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  1. - Top - End - #1
    Bugbear in the Playground
    Join Date
    Oct 2013

    Default the Conjurer's Handbook

    Originally Posted on WOTC forums on Sep 05, 2007 by Echodork
    edited and expanded upon by Bullet06320

    This oft linked to but missing from many other handbooks has now been rescued from the wayback machine and is being posted here so it can live on and be expanded upon.

    The Conjurer’s Handbook


    What is Conjuration?
    Specializing in Conjuration
    Prestige Classes and Builds


    What is this Handbook?

    This is the Conjurer’s Handbook, a guide to the care and feeding of your specialist Wizard. This Handbook will discuss the different aspects of building and playing a Conjurer, including attributes, alternate class features, feats, magic items, and prestige classes. We’ll also dive into the spell list, highlighting important or interesting Conjuration spells.

    What is this Handbook Not?

    This is not a Wizard Handbook. I assume that you are already familiar with how a Wizard is played. I invite you to read Dictum Mortuum’s Wizard Handbook and The Logic Ninja’s Guide to Being Batman and Treantmonklvl20's A guide to Wizards: Playing a GOD if you haven’t already.

    Playing a Wizard, even a Focused Conjurer, is about more than simply casting Conjuration spells. Spells like contingency, greater invisibility, polymorph, shapechange, dominate person, and even fireball and magic missile have their place in a Wizard’s repertoire. It’s up to you to figure out how to combine the information found in this guide with the useful spells and strategies inherent in the other schools of magic. That’s what being a Wizard is all about!

    This Handbook is also not a guide to divine magic. For the sake of my own sanity, I’ve limited the crunchy bits in this Handbook to those available to Wizards and specialist Wizards. Sorcerers will find lots of useful information here, and Clerics and Druids may find useful tidbits where their own spell lists converge with the Wizard’s.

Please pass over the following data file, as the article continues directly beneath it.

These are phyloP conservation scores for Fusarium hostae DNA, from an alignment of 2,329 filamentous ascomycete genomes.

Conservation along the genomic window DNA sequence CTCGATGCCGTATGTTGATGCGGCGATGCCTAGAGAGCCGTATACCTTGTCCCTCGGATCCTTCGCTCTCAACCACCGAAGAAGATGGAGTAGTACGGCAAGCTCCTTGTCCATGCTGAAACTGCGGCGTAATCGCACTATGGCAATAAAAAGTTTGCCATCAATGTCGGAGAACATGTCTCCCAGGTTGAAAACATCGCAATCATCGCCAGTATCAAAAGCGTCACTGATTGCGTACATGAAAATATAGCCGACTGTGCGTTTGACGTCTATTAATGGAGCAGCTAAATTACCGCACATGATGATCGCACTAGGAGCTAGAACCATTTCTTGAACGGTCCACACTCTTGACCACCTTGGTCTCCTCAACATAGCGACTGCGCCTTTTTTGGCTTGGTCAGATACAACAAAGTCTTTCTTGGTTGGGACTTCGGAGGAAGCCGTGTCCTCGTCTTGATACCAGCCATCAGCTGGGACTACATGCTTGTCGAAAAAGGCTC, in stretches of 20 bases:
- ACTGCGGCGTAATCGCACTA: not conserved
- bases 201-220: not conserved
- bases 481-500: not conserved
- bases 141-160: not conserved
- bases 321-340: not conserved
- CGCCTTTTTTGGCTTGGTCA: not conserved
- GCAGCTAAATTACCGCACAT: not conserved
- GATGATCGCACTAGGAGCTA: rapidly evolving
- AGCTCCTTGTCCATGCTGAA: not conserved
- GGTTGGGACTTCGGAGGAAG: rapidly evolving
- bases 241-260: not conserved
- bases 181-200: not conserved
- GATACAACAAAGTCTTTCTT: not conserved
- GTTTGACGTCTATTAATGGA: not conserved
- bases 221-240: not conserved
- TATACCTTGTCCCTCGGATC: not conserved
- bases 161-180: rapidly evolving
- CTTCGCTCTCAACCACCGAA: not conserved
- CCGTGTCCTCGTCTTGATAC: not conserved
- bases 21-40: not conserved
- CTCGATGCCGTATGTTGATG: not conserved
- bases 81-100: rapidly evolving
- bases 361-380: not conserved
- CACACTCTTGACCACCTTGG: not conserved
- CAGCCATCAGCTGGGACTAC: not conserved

I will admit up front, my knowledge of the environment books (Frostburn, Shipwrack, Dungeonscape, etc.) is somewhat lacking. I have never been in a play group that used these books. I’ll include what I know, and I’ll do my best to maintain the guide with information provided by other posters.

    What is Conjuration?

    Conjuration is a diverse school of magic that summons or conjures effects into existence or moves them from one place to another. You can conjure up walls, creatures, toxic fog, grand banquets, mundane items, even extra-dimensional mansions. Conjuration also deals with the elemental planes, conjuring pockets of elemental energy which can be used for various offensive effects. You can even use Conjuration to move yourself, your allies, or your enemies from one place to another through teleportation magic.

    The Subschools

    Conjuration spells come in five basic flavors. They are: